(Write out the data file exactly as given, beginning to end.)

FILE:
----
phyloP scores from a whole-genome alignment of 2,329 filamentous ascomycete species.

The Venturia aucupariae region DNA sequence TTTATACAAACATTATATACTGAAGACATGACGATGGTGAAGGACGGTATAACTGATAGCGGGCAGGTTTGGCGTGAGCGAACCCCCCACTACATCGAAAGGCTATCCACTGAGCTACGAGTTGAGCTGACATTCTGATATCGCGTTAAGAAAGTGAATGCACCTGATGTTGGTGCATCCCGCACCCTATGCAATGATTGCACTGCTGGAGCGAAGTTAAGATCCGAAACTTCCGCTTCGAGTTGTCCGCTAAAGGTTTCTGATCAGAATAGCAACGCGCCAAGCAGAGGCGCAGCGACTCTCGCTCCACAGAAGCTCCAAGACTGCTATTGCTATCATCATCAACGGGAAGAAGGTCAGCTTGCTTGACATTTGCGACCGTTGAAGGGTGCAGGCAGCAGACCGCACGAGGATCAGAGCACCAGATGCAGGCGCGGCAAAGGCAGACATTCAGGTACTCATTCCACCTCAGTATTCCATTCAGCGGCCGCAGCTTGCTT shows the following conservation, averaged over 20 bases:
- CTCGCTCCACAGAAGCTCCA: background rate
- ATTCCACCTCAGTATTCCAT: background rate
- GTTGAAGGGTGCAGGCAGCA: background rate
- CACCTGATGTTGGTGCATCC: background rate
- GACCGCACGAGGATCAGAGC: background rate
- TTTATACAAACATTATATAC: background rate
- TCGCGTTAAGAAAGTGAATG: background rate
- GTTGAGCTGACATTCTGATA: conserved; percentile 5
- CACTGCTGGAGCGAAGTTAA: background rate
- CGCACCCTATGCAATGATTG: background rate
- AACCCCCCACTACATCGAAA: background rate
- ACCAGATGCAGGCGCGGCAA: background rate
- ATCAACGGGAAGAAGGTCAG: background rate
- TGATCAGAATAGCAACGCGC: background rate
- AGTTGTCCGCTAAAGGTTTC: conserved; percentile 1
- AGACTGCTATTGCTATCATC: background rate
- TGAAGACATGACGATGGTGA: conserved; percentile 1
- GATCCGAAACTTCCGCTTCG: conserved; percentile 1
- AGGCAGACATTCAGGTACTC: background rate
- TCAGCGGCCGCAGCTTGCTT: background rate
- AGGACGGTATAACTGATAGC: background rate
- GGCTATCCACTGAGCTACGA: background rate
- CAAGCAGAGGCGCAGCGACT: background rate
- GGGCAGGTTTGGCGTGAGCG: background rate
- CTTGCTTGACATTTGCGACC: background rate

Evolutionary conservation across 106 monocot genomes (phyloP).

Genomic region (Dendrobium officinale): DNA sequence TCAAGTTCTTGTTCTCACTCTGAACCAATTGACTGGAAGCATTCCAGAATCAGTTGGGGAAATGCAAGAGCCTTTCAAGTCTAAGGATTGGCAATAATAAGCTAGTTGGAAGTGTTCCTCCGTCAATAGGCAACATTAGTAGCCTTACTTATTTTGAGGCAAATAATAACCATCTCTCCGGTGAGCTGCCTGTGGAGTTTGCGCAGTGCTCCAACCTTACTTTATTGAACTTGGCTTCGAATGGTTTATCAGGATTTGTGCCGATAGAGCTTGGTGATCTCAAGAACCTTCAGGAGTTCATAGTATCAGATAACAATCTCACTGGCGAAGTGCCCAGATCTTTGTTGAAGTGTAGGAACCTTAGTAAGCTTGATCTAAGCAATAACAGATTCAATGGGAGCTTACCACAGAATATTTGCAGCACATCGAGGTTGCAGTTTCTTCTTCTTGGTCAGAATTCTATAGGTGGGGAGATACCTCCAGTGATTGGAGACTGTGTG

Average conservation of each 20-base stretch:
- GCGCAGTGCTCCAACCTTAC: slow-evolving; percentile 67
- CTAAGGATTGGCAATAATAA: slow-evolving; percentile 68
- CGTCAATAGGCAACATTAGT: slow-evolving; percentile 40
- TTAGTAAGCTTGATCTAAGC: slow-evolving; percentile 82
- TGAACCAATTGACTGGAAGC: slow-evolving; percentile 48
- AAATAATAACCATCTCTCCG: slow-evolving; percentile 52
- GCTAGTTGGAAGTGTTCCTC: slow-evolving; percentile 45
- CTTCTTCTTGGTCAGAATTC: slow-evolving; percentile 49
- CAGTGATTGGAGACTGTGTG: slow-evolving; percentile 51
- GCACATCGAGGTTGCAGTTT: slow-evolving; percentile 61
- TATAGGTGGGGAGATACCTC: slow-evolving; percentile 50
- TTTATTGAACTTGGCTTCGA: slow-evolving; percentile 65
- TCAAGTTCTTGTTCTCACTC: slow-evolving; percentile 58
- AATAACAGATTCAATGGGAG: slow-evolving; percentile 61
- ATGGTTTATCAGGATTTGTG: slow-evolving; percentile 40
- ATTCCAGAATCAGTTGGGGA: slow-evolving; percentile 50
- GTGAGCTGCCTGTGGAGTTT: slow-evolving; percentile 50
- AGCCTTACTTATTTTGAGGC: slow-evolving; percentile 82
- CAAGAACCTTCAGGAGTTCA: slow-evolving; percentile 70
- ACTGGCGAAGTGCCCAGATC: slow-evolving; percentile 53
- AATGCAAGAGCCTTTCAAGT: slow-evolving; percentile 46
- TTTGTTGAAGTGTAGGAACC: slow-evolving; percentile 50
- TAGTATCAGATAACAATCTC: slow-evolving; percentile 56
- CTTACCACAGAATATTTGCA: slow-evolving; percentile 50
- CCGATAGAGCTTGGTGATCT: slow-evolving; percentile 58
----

phyloP scores from a whole-genome alignment of 2,329 filamentous ascomycete species.

The Venturia aucupariae region DNA sequence TTTATACAAACATTATATACTGAAGACATGACGATGGTGAAGGACGGTATAACTGATAGCGGGCAGGTTTGGCGTGAGCGAACCCCCCACTACATCGAAAGGCTATCCACTGAGCTACGAGTTGAGCTGACATTCTGATATCGCGTTAAGAAAGTGAATGCACCTGATGTTGGTGCATCCCGCACCCTATGCAATGATTGCACTGCTGGAGCGAAGTTAAGATCCGAAACTTCCGCTTCGAGTTGTCCGCTAAAGGTTTCTGATCAGAATAGCAACGCGCCAAGCAGAGGCGCAGCGACTCTCGCTCCACAGAAGCTCCAAGACTGCTATTGCTATCATCATCAACGGGAAGAAGGTCAGCTTGCTTGACATTTGCGACCGTTGAAGGGTGCAGGCAGCAGACCGCACGAGGATCAGAGCACCAGATGCAGGCGCGGCAAAGGCAGACATTCAGGTACTCATTCCACCTCAGTATTCCATTCAGCGGCCGCAGCTTGCTT shows the following conservation, averaged over 20 bases:
- CTCGCTCCACAGAAGCTCCA: background rate
- ATTCCACCTCAGTATTCCAT: background rate
- GTTGAAGGGTGCAGGCAGCA: background rate
- CACCTGATGTTGGTGCATCC: background rate
- GACCGCACGAGGATCAGAGC: background rate
- TTTATACAAACATTATATAC: background rate
- TCGCGTTAAGAAAGTGAATG: background rate
- GTTGAGCTGACATTCTGATA: conserved; percentile 5
- CACTGCTGGAGCGAAGTTAA: background rate
- CGCACCCTATGCAATGATTG: background rate
- AACCCCCCACTACATCGAAA: background rate
- ACCAGATGCAGGCGCGGCAA: background rate
- ATCAACGGGAAGAAGGTCAG: background rate
- TGATCAGAATAGCAACGCGC: background rate
- AGTTGTCCGCTAAAGGTTTC: conserved; percentile 1
- AGACTGCTATTGCTATCATC: background rate
- TGAAGACATGACGATGGTGA: conserved; percentile 1
- GATCCGAAACTTCCGCTTCG: conserved; percentile 1
- AGGCAGACATTCAGGTACTC: background rate
- TCAGCGGCCGCAGCTTGCTT: background rate
- AGGACGGTATAACTGATAGC: background rate
- GGCTATCCACTGAGCTACGA: background rate
- CAAGCAGAGGCGCAGCGACT: background rate
- GGGCAGGTTTGGCGTGAGCG: background rate
- CTTGCTTGACATTTGCGACC: background rate

Evolutionary conservation across 106 monocot genomes (phyloP).

Genomic region (Dendrobium officinale): DNA sequence TCAAGTTCTTGTTCTCACTCTGAACCAATTGACTGGAAGCATTCCAGAATCAGTTGGGGAAATGCAAGAGCCTTTCAAGTCTAAGGATTGGCAATAATAAGCTAGTTGGAAGTGTTCCTCCGTCAATAGGCAACATTAGTAGCCTTACTTATTTTGAGGCAAATAATAACCATCTCTCCGGTGAGCTGCCTGTGGAGTTTGCGCAGTGCTCCAACCTTACTTTATTGAACTTGGCTTCGAATGGTTTATCAGGATTTGTGCCGATAGAGCTTGGTGATCTCAAGAACCTTCAGGAGTTCATAGTATCAGATAACAATCTCACTGGCGAAGTGCCCAGATCTTTGTTGAAGTGTAGGAACCTTAGTAAGCTTGATCTAAGCAATAACAGATTCAATGGGAGCTTACCACAGAATATTTGCAGCACATCGAGGTTGCAGTTTCTTCTTCTTGGTCAGAATTCTATAGGTGGGGAGATACCTCCAGTGATTGGAGACTGTGTG

Average conservation of each 20-base stretch:
- GCGCAGTGCTCCAACCTTAC: slow-evolving; percentile 67
- CTAAGGATTGGCAATAATAA: slow-evolving; percentile 68
- CGTCAATAGGCAACATTAGT: slow-evolving; percentile 40
- TTAGTAAGCTTGATCTAAGC: slow-evolving; percentile 82
- TGAACCAATTGACTGGAAGC: slow-evolving; percentile 48
- AAATAATAACCATCTCTCCG: slow-evolving; percentile 52
- GCTAGTTGGAAGTGTTCCTC: slow-evolving; percentile 45
- CTTCTTCTTGGTCAGAATTC: slow-evolving; percentile 49
- CAGTGATTGGAGACTGTGTG: slow-evolving; percentile 51
- GCACATCGAGGTTGCAGTTT: slow-evolving; percentile 61
- TATAGGTGGGGAGATACCTC: slow-evolving; percentile 50
- TTTATTGAACTTGGCTTCGA: slow-evolving; percentile 65
- TCAAGTTCTTGTTCTCACTC: slow-evolving; percentile 58
- AATAACAGATTCAATGGGAG: slow-evolving; percentile 61
- ATGGTTTATCAGGATTTGTG: slow-evolving; percentile 40
- ATTCCAGAATCAGTTGGGGA: slow-evolving; percentile 50
- GTGAGCTGCCTGTGGAGTTT: slow-evolving; percentile 50
- AGCCTTACTTATTTTGAGGC: slow-evolving; percentile 82
- CAAGAACCTTCAGGAGTTCA: slow-evolving; percentile 70
- ACTGGCGAAGTGCCCAGATC: slow-evolving; percentile 53
- AATGCAAGAGCCTTTCAAGT: slow-evolving; percentile 46
- TTTGTTGAAGTGTAGGAACC: slow-evolving; percentile 50
- TAGTATCAGATAACAATCTC: slow-evolving; percentile 56
- CTTACCACAGAATATTTGCA: slow-evolving; percentile 50
- CCGATAGAGCTTGGTGATCT: slow-evolving; percentile 58